Second, some Web-based course-management technologies primarily support traditional instructional activities, with little to help instructors think differently about online teaching and learning methodologies. Third, in the absence of guidelines, educators—like everyone else—tend to adopt newer technologies as a substitute for older technologies.10
Lehigh faculty are not alone in the evolution of their thinking about Web-based instruction. It appears that the conservative, replication approach to the design of online courses has been a necessary first step for many institutions as they explore this new teaching and learning delivery system.11 It becomes problematic, however, when we fail to build on this initial foray by recognizing the things that the new technologies have to offer education and using the opportunity, where appropriate, to experiment with more innovative pedagogical approaches.12
Recognition of Affordances
Faculty were asked at various junctures during the project to compare their online and face-to-face teaching experiences in terms of workload, social connections, and outcomes. While the faculty found teaching online to be more demanding initially than teaching face-to-face courses, they felt the pay-offs were high in terms of their overall satisfaction and professional development. As a group, the Clipper faculty reported that the technology-enhanced communications and smaller sections allowed them to get to know the Clipper students better than their face-to-face students:
By the time of the project's 18-month external evaluation report, faculty appeared to be recognizing the things that instructional technologies offered and were becoming increasingly interested in enhancing the existing online courses:13
Eventually, faculty participants began expressing some important ideas for improving their online Clipper courses:
By the end of the project, every faculty participant reported incorporating the technologies and materials developed through Clipper into their "regular" courses in some way:
More importantly, however, the faculty also observed that the technologies employed in their Clipper courses had challenged them to think differently about teaching and learning in all contexts:
Over time, the Clipper Project faculty appeared to have discovered that rather than simply "digitize" what they had always done, they could use technology to support students' knowledge construction, explorations, learning by doing, discourse with others, and reflections:
In this way, the Clipper Project helped clarify Lehigh's vision of online learning and crystallize its role within the university. One instructional technology consultant assigned to Clipper noted,
Thus, even though Clipper only directly impacted 451 students and 5 faculty members over its tenure, one of the most important project outcomes has been the impact of the Clipper Model on the university as a whole.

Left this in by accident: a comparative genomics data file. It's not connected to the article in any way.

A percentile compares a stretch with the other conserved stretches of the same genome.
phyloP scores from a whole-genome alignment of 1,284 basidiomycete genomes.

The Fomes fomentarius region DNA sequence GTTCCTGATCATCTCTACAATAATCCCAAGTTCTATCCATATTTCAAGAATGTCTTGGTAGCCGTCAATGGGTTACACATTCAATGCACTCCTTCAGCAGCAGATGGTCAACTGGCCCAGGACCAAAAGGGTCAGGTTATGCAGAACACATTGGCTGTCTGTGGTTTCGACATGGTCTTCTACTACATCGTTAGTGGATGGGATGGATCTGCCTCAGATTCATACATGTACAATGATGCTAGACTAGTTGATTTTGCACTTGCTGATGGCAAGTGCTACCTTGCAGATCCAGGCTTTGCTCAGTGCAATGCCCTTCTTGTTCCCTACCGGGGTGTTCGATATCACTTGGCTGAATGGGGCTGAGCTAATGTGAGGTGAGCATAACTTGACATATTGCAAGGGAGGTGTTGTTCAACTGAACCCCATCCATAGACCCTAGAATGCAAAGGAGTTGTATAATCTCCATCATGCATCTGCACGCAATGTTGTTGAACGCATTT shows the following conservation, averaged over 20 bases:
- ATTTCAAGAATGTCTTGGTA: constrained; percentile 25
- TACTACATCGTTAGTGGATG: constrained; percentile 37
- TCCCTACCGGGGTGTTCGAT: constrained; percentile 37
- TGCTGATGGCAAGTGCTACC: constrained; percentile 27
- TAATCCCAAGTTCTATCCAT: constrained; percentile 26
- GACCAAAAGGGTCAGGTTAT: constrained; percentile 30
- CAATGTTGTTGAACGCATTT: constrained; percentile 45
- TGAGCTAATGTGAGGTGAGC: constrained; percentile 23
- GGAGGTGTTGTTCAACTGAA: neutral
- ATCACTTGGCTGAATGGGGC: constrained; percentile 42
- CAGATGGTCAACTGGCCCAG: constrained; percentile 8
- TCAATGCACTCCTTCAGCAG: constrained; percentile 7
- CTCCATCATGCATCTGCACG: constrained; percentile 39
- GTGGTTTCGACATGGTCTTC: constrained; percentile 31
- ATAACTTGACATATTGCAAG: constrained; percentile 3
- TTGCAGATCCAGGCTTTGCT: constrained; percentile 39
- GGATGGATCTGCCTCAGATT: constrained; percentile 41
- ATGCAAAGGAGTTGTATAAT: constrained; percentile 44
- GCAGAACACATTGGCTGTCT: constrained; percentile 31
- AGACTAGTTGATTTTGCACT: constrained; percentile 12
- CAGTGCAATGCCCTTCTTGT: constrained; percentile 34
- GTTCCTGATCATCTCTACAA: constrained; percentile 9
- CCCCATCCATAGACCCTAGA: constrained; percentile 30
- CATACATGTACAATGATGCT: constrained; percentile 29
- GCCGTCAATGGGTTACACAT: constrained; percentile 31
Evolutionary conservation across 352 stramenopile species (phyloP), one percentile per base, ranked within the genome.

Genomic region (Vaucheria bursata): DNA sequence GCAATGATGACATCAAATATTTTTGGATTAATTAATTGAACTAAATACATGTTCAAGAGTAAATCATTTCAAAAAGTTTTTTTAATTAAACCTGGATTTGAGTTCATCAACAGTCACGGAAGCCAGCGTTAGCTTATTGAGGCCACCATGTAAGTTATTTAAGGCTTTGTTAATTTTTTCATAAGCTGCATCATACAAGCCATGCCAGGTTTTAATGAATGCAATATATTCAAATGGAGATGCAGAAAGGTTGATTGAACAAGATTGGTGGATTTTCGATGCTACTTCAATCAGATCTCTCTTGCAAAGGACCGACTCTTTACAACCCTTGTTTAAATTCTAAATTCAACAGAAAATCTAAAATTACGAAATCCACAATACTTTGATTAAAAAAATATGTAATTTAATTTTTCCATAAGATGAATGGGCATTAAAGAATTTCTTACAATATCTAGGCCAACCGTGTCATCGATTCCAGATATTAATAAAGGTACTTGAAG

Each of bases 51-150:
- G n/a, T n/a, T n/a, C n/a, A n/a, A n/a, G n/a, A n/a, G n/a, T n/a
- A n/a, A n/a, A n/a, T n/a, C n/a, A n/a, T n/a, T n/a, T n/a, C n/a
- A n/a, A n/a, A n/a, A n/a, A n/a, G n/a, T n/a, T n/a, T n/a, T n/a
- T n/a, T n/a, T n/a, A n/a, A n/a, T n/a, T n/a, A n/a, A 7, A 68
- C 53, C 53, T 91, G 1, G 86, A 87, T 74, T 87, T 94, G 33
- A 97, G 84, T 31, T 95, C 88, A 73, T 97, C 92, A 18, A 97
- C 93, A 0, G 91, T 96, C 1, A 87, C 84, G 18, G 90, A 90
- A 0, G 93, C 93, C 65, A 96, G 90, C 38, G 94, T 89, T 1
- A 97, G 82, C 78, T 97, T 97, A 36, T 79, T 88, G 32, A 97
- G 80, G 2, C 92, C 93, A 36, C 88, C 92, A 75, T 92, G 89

Because Clipper marked the first concerted effort that Lehigh University made in offering online courses, the project had implications throughout the university, from the Registrar's Office to the Educational Policy Committee. Many changes to procedures and policies had to be made during the project's tenure. Among the many positive influences that the Clipper Project had on the larger institution was the increased recognition on campus that large-scale course redesign using information technology involves an ongoing partnership among faculty, LTS staff, and administrators in both planning and execution.
The faculty-LTS staff collaborative model piloted as part of the Clipper Project was an initial test of extensive administrative reorganizations during the late 1990s and early 2000s. These organizational changes united academic computing, media services, administrative computing, distance education, digital initiatives, library services, and faculty development into a single organization, with the goal of advancing a vision of systemic change in the classroom.
One of the initiatives to come out of that reorganization was Lehigh Lab, for which the university received an EDUCAUSE Systemic Progress in Teaching and Learning Award in November 2004. Like Clipper, Lehigh Lab builds on the idea that the university as a whole is a laboratory in which faculty, staff, and students from across departments and disciplines work together to advance learning. The lab's primary objective is to facilitate innovative undergraduate and graduate teaching that uses information and technology to its fullest in a learner-centered environment.
Lehigh Lab encompasses several high-tech instructional facilities that have contributed to its success. For example, the Technology Resource Learning Center in the university's main library and the Classroom of the Future in the College of Education are dedicated to the exploration and application of technology for teaching and learning through decentralized classroom environments permeated with easily accessible, state-of-the-art technologies. Lehigh Lab has been additionally strengthened by the university's ongoing commitment to upgrade existing teaching labs and classrooms. To date, more than 75 percent of Lehigh's classrooms are enhanced with technology.